Carrots, Sticks, and Unintended Consequences

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Carrots, Sticks, and Unintended Consequences

Having seen example after example of the “power of the carrot” I have long maintained that organizations large and small should be careful, very careful what they incentivize people to do, because it will absolutely, positively drive behavior… in every one of us. We’ve seen it on a super-sized scale in the healthcare fee-for-service model, where providers ring the register thru unnecessary and duplicative procedures, and now in banking (again!) even after the near meltdown of the global financial system in 2007-8.

In a story reported by CNN, Richard Cordray, director of the Consumer Financial Protection Bureau announced that Wells Fargo Bank employees had “secretly opened unauthorized accounts to hit sales targets and receive bonuses.”  According to the CNN piece, this was no minor caper, with over 1 million bogus bank and credit card accounts opened, and about 5300 Wells Fargo employees terminated for their role. 5300 people!

So, what if anything can the rest of us do to prevent or at least minimize such behavior in our own businesses? Several things come to mind, but the first is, don’t over-react and become averse to incentives in general, but do be very thoughtful about how you structure and implement them. A few thoughts:

1.    Realizing that you cannot prevent every conceivable scam (new mousetraps tend to yield smarter mice), take steps in advance to minimize their occurrence and the damage. Before implementing any incentive, make sure that you are indeed incentivizing the correct behavior, and that there are no unintended consequences.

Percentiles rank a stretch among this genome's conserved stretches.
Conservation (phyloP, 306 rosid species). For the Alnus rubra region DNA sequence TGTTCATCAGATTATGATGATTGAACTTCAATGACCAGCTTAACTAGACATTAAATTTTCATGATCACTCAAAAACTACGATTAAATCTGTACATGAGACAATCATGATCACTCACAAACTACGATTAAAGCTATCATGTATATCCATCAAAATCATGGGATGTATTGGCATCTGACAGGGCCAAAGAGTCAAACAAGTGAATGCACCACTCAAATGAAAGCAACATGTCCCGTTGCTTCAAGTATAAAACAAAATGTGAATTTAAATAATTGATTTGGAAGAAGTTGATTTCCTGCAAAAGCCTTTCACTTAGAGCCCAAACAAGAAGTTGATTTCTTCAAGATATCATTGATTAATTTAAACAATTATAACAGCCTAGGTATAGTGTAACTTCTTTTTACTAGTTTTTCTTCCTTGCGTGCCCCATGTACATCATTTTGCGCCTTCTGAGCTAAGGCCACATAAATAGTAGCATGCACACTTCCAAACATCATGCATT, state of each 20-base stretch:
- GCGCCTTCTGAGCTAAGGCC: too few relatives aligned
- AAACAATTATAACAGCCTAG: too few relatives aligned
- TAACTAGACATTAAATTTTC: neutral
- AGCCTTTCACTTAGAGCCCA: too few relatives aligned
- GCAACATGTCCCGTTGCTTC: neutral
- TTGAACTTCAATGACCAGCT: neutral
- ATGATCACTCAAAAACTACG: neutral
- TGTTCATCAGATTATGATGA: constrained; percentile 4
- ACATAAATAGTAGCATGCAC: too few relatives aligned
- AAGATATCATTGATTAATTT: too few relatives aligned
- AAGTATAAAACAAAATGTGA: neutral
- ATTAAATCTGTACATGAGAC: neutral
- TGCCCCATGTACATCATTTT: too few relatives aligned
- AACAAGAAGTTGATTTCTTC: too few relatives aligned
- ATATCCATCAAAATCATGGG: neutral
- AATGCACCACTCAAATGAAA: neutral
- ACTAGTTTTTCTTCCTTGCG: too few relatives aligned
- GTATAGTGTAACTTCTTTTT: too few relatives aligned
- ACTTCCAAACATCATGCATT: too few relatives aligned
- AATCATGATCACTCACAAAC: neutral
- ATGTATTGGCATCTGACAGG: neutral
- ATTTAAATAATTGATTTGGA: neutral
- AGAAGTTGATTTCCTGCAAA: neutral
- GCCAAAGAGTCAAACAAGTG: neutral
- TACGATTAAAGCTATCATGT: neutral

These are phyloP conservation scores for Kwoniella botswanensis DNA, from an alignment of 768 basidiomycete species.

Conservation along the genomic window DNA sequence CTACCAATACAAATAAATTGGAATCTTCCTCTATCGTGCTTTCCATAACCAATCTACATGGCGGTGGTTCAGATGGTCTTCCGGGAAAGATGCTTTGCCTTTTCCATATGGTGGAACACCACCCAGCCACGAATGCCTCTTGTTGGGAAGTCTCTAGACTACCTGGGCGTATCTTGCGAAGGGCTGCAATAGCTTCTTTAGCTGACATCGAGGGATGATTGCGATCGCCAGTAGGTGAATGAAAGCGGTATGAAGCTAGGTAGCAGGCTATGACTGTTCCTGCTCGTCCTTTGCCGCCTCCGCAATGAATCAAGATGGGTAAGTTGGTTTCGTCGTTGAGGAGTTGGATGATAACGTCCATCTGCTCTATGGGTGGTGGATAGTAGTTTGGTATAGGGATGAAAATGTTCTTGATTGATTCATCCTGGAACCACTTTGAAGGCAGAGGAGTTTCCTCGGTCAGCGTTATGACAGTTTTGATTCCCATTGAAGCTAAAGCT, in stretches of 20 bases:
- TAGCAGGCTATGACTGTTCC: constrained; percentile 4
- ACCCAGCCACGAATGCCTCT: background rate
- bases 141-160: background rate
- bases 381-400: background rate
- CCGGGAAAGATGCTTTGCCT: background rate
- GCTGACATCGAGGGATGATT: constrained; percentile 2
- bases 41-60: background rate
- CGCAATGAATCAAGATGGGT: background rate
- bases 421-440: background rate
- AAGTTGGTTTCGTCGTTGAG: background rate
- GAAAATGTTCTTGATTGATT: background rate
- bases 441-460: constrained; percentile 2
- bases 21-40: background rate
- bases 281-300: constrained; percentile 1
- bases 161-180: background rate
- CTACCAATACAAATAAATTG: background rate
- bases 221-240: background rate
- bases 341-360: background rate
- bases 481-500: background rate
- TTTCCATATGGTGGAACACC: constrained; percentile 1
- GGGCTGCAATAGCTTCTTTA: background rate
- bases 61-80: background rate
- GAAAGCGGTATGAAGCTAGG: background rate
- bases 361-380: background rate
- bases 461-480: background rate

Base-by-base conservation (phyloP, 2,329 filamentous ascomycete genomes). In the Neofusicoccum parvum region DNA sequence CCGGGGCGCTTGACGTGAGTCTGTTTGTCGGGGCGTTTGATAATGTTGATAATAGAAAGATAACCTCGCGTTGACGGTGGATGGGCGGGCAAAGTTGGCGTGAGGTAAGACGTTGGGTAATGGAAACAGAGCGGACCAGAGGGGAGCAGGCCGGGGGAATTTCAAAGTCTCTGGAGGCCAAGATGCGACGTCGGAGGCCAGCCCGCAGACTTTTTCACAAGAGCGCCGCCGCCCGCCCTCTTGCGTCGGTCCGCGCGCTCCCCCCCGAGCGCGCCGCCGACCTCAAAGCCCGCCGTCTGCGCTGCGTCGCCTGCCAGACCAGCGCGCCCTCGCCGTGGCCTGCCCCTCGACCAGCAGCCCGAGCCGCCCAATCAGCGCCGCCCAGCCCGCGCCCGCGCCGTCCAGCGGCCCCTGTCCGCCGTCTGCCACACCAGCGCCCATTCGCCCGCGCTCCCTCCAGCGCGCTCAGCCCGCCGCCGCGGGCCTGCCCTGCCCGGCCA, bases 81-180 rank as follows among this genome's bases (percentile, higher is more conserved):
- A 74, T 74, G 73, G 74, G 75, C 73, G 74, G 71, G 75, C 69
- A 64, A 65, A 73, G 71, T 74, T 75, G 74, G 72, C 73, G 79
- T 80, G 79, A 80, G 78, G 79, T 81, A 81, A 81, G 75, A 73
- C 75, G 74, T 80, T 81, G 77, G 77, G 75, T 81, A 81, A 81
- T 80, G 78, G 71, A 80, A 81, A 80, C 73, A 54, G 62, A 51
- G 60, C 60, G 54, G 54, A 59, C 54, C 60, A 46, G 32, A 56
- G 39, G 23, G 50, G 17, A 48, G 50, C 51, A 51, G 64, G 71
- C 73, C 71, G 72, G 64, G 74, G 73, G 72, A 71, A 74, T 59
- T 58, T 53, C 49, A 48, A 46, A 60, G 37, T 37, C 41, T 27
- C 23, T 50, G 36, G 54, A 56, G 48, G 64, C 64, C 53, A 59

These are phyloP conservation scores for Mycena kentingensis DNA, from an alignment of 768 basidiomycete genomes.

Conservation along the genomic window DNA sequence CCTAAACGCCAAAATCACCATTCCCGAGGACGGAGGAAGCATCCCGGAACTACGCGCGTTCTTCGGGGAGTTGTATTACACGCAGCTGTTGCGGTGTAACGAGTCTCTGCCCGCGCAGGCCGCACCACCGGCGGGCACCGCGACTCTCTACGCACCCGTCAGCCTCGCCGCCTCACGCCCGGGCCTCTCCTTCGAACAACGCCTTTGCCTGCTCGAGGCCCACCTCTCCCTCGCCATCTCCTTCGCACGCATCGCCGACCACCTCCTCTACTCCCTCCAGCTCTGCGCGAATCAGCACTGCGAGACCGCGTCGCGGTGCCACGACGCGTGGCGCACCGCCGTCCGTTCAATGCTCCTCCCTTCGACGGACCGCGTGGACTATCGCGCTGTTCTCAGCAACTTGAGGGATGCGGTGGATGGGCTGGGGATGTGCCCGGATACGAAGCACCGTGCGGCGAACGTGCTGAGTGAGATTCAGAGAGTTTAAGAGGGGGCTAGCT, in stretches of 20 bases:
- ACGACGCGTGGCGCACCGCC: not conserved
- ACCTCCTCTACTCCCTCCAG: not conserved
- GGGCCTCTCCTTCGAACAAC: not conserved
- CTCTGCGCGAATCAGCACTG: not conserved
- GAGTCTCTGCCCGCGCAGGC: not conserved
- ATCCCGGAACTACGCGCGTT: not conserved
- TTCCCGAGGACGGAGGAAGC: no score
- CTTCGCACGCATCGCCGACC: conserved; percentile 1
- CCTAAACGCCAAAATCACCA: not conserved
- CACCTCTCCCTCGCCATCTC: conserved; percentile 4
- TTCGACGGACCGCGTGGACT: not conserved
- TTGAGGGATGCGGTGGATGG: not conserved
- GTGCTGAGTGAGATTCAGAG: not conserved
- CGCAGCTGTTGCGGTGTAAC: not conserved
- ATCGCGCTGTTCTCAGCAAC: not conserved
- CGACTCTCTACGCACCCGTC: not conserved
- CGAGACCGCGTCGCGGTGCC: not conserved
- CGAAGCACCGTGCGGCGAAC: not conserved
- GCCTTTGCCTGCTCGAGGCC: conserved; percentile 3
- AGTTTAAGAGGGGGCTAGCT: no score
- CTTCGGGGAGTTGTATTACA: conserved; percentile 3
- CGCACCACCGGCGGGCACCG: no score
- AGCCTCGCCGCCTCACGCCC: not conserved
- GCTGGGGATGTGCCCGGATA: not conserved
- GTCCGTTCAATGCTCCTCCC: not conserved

2.    Project the level of anticipated usage and think thru the possible avenues of malfeasance. Discuss the incentive program, performance payout targets and fornulas in advance with your management team, internal auditors, and a sample of current workers who will be impacted by the incentive. This is also an ideal place to chat up some people who no longer work for your firm, but still have the organization’s best interest in mind. You do have such a network, right?

3.    Subsequent to launch, pay careful attention to both the levels and location of incentive payout to identify trends that might be induced by misbehavior.

4.    Pay particular attention to areas with weak leadership, where managers might be asleep, where employees could be more inclined to cheat as a way of relieving unreasonable performance pressure, or to get even with a bad boss.

5.    Be very careful how much you use the “stick”  (the un-carrot if you will) to influence the behavior of those who are not meeting targets, as they will always find a way to make the pain stop. As suggested by the Wells case, their methods of doing so may not always be in your best interest.

6.    There are very few secrets any more. If one or more people (never mind 5300) are somehow beating the system, be assured that others know about it. If you’re maintaining the kind of relationship with employees that you should be and are willing to listen, they will quietly let you know. Then, it becomes your duty to listen, act, and preserve the confidence.

7.    Finally, don’t be afraid to claw back bonuses and prosecute people for criminal behavior. It sends an unmistakable message. 

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